How was your LP performed. For example, where you sitting bent over, lying on your side? I had a higher pressure when I had my last one as I was sitting up and bent over for this one. The fluid comes out pretty quickly in this position. My ICP was 30, but the doctor was not too concerned.
There are other reasons for it to be high, but I would ask the doctor what he thinks rather than speculate on your own. Do you know how high it was?
Increased spinal pressure can mean pseudotumor cerebri also called intracranial hypertension. It is frequently seen with swelling of the optic disc called papilledema. So that is probably why he wants you to see the opthamolgist again.
For adults: performed while you lie on your side, with knees slightly bent forward.
Normal pressure readings are generally below 200mm/H2O. (20)
Borderline high pressure readings are between 200-250mm/H2O.(20-25)
Anything above 250mm/H2O is considered a high pressure reading.(25)
Optic neuritis is an inflammation of the optic nerve that may have optic nerve swelling associated with it, but usually doesn't. Most cases of optic neuritis are self limited and get better on their own.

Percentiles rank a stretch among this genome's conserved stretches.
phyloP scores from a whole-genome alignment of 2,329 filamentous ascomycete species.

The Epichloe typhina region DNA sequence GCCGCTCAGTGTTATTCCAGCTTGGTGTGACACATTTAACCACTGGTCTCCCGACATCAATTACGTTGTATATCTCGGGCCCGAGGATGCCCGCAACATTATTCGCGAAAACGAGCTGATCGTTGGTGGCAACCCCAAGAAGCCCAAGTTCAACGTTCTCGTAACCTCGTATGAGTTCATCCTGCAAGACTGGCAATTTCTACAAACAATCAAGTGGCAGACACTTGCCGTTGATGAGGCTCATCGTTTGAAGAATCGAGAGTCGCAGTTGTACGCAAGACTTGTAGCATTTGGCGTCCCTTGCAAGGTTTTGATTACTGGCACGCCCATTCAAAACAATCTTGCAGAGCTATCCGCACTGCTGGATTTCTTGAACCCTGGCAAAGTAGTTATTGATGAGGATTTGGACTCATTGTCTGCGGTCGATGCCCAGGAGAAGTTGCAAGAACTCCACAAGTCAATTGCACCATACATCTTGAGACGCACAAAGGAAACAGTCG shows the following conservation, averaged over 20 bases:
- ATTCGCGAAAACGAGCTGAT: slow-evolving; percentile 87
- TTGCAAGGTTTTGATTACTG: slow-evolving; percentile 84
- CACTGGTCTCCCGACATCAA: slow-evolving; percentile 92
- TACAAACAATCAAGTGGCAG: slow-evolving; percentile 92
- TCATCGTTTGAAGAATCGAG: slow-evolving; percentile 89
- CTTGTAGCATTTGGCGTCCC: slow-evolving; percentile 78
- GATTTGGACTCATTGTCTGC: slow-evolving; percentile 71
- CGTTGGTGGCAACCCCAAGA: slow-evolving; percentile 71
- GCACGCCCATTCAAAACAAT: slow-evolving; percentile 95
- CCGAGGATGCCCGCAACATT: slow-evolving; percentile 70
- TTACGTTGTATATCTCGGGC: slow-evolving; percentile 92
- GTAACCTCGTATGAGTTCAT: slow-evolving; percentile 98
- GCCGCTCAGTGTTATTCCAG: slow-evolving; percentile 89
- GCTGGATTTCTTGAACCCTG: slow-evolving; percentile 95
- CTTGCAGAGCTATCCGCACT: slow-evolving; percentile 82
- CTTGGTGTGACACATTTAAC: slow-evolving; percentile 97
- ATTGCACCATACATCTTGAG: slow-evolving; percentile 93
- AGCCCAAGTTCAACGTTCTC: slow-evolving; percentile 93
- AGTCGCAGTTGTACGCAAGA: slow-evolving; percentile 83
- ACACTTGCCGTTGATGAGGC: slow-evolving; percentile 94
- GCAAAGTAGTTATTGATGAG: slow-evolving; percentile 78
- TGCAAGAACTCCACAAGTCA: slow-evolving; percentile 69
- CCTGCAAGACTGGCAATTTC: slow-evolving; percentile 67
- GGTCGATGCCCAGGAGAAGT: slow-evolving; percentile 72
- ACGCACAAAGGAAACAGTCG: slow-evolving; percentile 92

Papilledema is a condition in which the optic nerves are swollen but there is no inflammation and the underlying cause is increased pressure in the fluids of the brain.
Here is a good site if you want to read about Intracranial Hypertension. http://www.ihrfoundation.org/
Check out the tabs to give you a good idea of the symptoms. Their are many forums for IH also.
Let me know if you want links to them.
Is this elevated fluid, or this papilledema, a problem that can occur with ms. I still haven't been dx, my neuro won't dx me with only one lesion, that's why he did the LP.
I have alot of the ms sx, and did have an episode of ON, but has according to the Opthamalogist cleared up. No one in my family has this other condition, but my sister has ms. Can ms cause this problem?
ON usually occurs with MS
Papilledema usually occurs with IH
However, there are people that are diagnosed with both.
Here is a link to an article.
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